“Sir,” our bookkeeper said, “I just wanted you to know how good the service was this evening. Um, thank you very much.”
The waiter gave him a cursory look, nodded, and turned toward the swinging doors of the kitchen. Fred had known the totals of the bill by the time menus had been collected. Yet the thought of it had slipped into the recesses of his mind.
“Was everything all right?” she said.
“Yes, yes, of course. Delightful. I just wanted to personally compliment the waiter on the service.”
Fred placed the necessary cash plus a modest tip on the table and escorted his date out of the restaurant.
When they reached the bus stop, she turned toward him. Fred could not recall the last time he’d been this close to a woman. Her lips were painted Van Gogh style, her eyebrows penciled in permanent surprise. And if any ambient air had found her fragrance cloying, it had long since fled the scene.
“Thank you for a lovely evening,” she said at the bus stop. “I enjoyed it immensely.”
“Me, too,” he said with a sheepish grin. What else could he say? He wasn’t sure. And the idea of suggesting they see each other again had never occurred to him. Besides, his mind was filled with anguish over the atrocious prices in that restaurant. Robbery.
The next day his eyes stayed glued to the blinking green numbers on the computer screen. Stocks continued to plunge. Bitcoin rose steadily. He paused from his focus, sat back in his chair and gazed around the office. Christmas ornaments had appeared on desks and window stills. He noticed that Bob’s desk was strewn with tiny lights that blinked in alternating sequences while a plastic Santa stood on the edge of his desktop nodding in rhythm with the lights. Somehow, he’d missed this change in office decor. Christmas was just a day off, he thought, nothing more. And the markets would be closed. He sighed and attempted to return to his review of numbers.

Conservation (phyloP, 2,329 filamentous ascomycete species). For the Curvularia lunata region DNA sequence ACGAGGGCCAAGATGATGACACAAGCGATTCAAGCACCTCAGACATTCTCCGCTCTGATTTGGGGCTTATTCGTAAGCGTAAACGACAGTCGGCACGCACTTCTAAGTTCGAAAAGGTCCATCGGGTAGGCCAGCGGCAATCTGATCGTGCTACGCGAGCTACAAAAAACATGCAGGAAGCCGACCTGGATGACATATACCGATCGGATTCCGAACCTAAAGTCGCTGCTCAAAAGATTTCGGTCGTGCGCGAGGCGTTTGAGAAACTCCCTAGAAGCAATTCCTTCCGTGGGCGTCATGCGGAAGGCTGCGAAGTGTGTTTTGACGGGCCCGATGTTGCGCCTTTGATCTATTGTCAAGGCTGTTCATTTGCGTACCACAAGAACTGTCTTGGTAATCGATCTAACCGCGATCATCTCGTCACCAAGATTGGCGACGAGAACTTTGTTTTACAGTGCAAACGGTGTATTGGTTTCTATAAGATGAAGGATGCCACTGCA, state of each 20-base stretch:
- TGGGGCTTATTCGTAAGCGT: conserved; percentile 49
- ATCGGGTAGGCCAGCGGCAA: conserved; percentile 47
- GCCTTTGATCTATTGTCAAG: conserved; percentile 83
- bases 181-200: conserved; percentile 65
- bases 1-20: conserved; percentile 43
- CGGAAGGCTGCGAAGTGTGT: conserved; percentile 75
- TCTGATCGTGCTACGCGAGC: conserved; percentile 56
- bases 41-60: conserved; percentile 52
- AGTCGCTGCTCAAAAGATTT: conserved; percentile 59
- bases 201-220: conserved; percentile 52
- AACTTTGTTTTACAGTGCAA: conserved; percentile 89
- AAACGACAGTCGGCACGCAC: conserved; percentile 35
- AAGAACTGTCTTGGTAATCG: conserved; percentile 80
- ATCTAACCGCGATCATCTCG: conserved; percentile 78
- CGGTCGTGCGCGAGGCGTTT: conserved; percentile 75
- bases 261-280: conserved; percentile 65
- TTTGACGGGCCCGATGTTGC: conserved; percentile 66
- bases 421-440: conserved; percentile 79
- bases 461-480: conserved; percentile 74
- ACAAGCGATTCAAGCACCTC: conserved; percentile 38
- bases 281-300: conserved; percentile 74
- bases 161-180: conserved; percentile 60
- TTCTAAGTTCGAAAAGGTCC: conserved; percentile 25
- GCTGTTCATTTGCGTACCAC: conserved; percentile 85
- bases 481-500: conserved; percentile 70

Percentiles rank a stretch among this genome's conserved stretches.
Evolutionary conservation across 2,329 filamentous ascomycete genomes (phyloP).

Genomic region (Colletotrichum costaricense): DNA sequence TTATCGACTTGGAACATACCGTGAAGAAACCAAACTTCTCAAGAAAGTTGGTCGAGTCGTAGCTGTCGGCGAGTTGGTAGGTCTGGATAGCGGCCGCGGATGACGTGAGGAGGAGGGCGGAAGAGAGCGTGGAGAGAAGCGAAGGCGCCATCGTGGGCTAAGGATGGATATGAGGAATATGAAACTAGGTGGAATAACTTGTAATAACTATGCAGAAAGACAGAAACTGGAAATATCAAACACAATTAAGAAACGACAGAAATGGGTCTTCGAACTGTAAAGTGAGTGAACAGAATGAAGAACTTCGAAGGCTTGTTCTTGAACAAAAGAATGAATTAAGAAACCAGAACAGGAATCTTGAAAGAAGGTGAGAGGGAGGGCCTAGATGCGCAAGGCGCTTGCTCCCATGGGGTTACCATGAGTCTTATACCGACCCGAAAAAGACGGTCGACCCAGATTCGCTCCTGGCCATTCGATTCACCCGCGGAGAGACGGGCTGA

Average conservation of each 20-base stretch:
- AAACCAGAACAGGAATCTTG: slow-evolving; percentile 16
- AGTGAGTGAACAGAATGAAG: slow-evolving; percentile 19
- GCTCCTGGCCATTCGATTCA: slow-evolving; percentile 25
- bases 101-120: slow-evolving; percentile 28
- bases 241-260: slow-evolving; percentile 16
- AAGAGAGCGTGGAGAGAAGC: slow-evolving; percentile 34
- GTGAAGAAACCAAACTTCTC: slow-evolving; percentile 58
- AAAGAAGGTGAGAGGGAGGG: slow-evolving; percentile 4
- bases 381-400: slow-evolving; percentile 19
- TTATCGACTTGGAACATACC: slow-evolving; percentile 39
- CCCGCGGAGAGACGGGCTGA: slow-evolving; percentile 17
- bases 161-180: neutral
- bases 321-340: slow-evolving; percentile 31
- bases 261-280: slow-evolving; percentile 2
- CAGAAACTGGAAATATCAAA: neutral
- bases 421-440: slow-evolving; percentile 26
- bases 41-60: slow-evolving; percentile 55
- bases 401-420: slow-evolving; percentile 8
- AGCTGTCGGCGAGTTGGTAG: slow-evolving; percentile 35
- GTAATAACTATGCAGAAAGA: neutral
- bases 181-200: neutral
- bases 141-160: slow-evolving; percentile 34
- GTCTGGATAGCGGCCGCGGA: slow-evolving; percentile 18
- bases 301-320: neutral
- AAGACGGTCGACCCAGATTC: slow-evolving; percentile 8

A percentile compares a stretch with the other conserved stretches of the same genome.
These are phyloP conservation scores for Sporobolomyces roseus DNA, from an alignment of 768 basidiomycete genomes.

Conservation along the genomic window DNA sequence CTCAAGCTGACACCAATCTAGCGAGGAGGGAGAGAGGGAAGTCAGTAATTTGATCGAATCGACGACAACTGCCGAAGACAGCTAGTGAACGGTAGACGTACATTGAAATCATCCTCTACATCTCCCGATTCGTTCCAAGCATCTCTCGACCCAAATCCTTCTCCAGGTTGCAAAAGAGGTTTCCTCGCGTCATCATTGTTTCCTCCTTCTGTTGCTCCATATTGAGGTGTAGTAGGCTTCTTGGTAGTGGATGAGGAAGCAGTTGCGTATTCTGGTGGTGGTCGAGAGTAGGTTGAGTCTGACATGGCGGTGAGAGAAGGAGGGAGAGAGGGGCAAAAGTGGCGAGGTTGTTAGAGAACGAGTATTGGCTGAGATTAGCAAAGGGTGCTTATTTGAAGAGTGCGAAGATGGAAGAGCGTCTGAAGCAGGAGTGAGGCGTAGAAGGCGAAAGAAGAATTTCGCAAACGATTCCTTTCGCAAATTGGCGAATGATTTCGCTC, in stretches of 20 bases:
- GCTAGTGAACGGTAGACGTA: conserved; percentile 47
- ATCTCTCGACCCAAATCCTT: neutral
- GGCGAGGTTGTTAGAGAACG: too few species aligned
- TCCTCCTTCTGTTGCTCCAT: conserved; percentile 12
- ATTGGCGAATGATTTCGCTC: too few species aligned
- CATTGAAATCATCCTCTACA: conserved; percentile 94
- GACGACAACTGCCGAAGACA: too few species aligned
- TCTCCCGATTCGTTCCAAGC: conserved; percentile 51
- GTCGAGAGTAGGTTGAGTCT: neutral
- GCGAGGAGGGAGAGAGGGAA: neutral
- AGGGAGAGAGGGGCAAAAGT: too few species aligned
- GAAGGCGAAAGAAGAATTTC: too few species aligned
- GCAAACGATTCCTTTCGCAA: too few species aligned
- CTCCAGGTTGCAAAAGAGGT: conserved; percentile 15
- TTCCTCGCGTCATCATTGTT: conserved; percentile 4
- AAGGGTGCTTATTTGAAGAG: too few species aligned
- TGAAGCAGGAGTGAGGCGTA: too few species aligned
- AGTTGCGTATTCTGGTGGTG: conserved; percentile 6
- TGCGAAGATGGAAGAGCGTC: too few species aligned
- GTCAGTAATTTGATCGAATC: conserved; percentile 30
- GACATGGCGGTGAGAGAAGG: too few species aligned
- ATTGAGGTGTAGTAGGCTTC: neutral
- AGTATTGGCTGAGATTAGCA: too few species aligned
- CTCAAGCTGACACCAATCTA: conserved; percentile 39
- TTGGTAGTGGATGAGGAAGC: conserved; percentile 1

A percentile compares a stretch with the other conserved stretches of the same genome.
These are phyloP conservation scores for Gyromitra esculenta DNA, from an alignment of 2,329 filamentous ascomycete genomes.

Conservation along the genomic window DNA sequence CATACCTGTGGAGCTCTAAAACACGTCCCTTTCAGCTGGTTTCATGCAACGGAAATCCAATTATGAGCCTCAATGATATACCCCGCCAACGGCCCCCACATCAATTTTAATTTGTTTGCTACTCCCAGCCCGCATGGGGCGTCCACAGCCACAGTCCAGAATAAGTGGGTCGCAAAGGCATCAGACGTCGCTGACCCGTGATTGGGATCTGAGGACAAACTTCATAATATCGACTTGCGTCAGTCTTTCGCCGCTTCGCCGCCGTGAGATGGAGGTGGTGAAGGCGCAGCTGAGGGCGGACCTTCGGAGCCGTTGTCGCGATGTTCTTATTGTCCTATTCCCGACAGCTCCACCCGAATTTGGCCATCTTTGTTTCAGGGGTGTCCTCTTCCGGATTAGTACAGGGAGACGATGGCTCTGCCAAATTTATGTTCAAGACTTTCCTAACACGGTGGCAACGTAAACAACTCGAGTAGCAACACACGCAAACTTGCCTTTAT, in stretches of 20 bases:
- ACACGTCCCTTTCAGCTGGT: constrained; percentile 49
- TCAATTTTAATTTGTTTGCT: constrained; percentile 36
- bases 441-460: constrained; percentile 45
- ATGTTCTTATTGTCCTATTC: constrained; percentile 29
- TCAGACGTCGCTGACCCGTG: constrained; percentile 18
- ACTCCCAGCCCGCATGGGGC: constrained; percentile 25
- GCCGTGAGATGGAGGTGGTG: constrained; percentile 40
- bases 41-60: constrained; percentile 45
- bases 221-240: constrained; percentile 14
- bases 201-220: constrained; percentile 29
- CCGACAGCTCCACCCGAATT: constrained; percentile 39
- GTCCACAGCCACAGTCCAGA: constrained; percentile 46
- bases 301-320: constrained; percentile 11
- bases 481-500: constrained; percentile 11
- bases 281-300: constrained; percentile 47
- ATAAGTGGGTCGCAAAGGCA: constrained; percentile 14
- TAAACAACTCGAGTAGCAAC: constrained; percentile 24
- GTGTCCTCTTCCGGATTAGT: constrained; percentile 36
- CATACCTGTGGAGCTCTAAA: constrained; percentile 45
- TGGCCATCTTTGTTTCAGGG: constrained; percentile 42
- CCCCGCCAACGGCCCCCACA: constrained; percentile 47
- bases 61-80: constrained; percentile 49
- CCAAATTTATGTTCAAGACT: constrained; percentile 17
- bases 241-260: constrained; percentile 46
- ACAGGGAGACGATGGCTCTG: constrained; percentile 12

Then a horrible thought slipped into his consciousness. What if he tried to sell and there were no buyers? He could see the price of bitcoin slipping down to zero, his retirement savings wiped out. He look up at the screen. The bitcoin price was steady. He felt the tic below his eye return. He looked down and realized he was drumming his fingers again.
On the way home he peered out of the bus window at the coloured lights in the store windows and wondered if he should consider a modest holiday gift for Ms. Waverly. He’d hardly spoken to her since their night out other than the usual daily greetings. But what if she refused the gift? He’d be the joke of the office. He could imagine the buzz in the break room: ‘Ole Milligan, making a play for a woman.’ No, no, he wouldn’t chance it.